Us

June 16, 2019

us Jordan Peele has proven himself one of the most fascinating writer-directors working today — not just in the horror genre, but in general. His presence behind the camera now guarantees my interest. Us, Peele’s mesmerizing, terrifying follow-up to his Oscar-winning hit Get Out, shows that the social-horror sensibility that animated that film was no fluke. This is, among other things, a thriller that (like last week’s The Perfection) is powered by surprise and its willingness to cross genre boundaries, so it’s another one whose plot is difficult to write about — though the plot isn’t the main reason Us gets under our skin, in any case. It’s the primal punch of the images and moods that the plot makes possible. For instance, how can I explain how hilarious and horrific the use of NWA’s “Fuck tha Police” is here? It’s a joke at the expense of Siri/Alexa-type virtual assistants, but it’s also a grim warning: For real, fuck the police, they’re not going to help you here, not in this weird new world informed as much by Hands Across America and Michael Jackson as by Kubrick’s The Shining.

Has Jordan Peele ever read the snippet that Harlan Ellison once published from his unproduced The Whimper of Whipped Dogs script? There’s an image near the beginning that makes me think he has — a girl drops her candy apple in the sand of a beach, where it sticks up as ominous night rain begins to patter onto it. I recalled Ellison’s image of a knife in the sand dappled by raindrops. Even if Peele wasn’t influenced by this specific bit, it seems clear that he’s drinking from the same intoxicating and frightening well of brutal visuals that filled/fueled Ellison’s imagination. Those visuals can help an artist try to make sense of violence, and in Us Peele summons hints and whispers of the uncanny in order to make sense of, and ultimately elicit sympathy for, its mostly inarticulate monsters.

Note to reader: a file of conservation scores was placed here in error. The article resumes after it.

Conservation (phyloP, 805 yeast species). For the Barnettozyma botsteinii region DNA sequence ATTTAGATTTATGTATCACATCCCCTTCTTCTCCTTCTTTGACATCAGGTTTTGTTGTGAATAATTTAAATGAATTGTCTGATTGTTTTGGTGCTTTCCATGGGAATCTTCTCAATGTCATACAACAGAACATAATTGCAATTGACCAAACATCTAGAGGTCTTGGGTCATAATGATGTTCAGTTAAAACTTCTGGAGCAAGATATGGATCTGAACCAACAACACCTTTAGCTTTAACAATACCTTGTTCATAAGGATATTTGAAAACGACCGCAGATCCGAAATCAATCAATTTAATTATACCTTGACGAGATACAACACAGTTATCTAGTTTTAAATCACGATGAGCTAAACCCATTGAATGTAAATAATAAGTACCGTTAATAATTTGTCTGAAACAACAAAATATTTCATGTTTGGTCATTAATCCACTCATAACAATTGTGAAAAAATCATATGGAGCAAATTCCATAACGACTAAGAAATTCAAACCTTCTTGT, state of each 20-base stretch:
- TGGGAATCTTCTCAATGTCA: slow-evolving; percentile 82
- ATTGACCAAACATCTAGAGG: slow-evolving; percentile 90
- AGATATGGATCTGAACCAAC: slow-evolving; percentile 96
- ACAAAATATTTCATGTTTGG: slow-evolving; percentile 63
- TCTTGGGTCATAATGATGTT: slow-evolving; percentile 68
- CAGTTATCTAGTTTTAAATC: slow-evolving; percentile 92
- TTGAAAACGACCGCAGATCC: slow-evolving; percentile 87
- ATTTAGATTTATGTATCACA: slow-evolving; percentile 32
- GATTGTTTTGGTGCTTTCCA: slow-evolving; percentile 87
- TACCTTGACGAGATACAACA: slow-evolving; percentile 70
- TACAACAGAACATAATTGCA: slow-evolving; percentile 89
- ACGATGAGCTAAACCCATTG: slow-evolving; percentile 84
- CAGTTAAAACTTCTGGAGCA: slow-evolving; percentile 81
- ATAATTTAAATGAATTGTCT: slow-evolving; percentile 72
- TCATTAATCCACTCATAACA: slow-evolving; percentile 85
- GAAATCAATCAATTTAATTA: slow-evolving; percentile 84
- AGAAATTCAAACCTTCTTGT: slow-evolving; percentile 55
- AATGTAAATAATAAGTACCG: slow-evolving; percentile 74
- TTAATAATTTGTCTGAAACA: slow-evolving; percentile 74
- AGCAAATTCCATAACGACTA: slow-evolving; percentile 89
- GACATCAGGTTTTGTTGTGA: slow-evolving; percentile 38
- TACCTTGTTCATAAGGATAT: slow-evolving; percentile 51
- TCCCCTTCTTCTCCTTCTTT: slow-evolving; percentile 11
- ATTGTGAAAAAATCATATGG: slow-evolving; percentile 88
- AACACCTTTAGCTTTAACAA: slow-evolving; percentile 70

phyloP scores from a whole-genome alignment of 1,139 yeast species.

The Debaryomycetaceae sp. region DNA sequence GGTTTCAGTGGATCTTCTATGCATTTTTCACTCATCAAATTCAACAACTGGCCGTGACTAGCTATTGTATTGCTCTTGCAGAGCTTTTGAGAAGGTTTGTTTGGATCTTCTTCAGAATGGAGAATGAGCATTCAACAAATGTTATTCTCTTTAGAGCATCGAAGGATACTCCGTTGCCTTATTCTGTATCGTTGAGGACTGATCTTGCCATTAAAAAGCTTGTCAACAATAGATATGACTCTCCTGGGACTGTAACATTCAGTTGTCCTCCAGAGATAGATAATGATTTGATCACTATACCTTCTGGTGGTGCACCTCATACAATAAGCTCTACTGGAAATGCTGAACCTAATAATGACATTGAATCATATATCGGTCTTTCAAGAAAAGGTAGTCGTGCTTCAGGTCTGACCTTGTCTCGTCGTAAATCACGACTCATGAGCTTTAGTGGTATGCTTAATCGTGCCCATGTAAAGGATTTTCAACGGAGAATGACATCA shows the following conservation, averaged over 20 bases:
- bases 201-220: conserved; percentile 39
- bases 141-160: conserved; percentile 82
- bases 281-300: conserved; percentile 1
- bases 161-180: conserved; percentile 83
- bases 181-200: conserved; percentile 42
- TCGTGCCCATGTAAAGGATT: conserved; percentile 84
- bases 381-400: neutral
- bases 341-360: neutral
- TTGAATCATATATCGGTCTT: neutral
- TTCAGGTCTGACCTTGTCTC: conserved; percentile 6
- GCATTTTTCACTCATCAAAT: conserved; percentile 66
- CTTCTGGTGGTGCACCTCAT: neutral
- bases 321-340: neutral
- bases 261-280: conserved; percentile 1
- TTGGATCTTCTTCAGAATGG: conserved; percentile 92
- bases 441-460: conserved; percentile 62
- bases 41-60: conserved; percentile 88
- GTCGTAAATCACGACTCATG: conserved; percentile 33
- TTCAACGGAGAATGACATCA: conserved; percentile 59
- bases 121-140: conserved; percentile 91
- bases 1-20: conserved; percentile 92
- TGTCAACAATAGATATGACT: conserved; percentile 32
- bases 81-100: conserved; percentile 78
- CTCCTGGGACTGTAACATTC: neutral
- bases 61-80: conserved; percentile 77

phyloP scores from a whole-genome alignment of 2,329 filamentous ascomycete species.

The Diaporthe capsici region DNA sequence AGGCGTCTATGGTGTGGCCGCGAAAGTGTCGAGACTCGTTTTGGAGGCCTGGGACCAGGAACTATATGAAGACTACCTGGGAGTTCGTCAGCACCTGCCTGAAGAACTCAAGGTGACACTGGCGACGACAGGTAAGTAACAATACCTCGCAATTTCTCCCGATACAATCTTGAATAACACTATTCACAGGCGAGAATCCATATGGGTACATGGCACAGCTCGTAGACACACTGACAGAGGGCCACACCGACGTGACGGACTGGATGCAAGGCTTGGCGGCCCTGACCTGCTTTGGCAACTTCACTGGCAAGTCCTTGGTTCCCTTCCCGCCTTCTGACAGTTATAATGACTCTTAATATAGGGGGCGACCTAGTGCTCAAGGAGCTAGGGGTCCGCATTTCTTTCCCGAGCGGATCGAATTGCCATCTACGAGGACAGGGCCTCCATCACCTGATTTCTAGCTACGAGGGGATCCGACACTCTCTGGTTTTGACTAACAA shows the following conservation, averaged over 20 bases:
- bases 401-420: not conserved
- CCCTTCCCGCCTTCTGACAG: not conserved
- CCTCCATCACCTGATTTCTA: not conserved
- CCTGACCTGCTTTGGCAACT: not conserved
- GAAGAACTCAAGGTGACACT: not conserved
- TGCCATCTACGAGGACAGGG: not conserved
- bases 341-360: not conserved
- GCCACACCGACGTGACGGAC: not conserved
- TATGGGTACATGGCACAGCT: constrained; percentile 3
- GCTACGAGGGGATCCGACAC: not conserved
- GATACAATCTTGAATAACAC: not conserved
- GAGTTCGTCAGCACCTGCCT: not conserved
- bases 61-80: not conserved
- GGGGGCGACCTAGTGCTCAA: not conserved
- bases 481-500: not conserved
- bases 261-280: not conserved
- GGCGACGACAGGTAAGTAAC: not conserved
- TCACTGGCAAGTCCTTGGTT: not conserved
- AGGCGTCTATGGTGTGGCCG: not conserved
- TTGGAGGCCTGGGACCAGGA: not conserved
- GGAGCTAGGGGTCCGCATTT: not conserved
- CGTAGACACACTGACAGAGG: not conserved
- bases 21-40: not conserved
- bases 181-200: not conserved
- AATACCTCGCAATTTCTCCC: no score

The narrative begins simply, with a well-to-do family off to kick back in their summer house. Adelaide Wilson (Lupita Nyong’o), the mother/wife of the family, seems to be the main protagonist by virtue of her introduction in the opening extended flashback as a little girl. She is grown now, and a bit skittish due to her experience in a strange beach funhouse, but essentially normal. So are her husband Gabe (Winston Duke) and their two kids Zora (Shahadi Wright Joseph) and Jason (Evan Alex). They all hang out at the Santa Cruz beach with their also-wealthy friends (Elisabeth Moss and Tim Heidecker) and their twin teenage daughters, and the subtext of familial violence expressed in ironic jokes begins to surface. One night, the Wilsons are trying to relax back at their summer house, and a quartet of menacingly silent figures appear outside.

If Peele’s subversive narrative style has an Achilles’ heel, it’s that after Get Out we know to notice, and file away for future scrutiny, any number of visual, aural, or thematic Easter eggs. When a character turns up holding a sign referring to Jeremiah 11:11, and when another character not only notices that a clock reads 11:11 but calls attention to it, we know we’re meant to look up the Biblical quote on our phones in the parking lot after the movie. (Amusingly, when you google the line now, you get back a bunch of images from Us.) I’ll let you have fun with the passage, with its intimations of evil and the wrath of the Old Testament God, and what it could possibly have to do with a story that makes room for paper people chains, Minnie Riperton, rabbits, Lucas/Spielberg nods, and the discontents of what used to be called (and in the context of this movie is a perfectly appropriate descriptor) “the underclass.”

The wounded-seeming Nyong’o plays victim and victimizer with equal conviction and facility, and Winston Duke, whom I’d only seen before as the sardonic, intimidating warrior M’Baku in Black Panther, is something of a revelation here as the much less at-ease-with-violence Gabe, whom Peele almost seems to have molded in his literal image. (When Gabe is forced to grab a baseball bat and warn the interlopers away, Duke gives us the attitude with a subtle undercurrent of self-doubt.) There’s twinning all over the movie, including a real spider crawling out from underneath a toy spider, and there’s Elisabeth Moss at her stark raving scariest, staring in a mirror and rendering her face incarnadine in more ways than one (she seems ready for a David Lynch movie). The movie is spooky as hell, dealing hard and fast from a thick deck of symbolist cards, and ultimately Peele offers it as a suggestion to think about what society and prosperity are built on. It is brilliant and timely and more than a little insane in its everything-ties-together narrative sanity, which the movie also comments on. I have no idea where the actual hell Peele intends to go from here, but wherever it is, he has my eager permission to go there and report on his findings.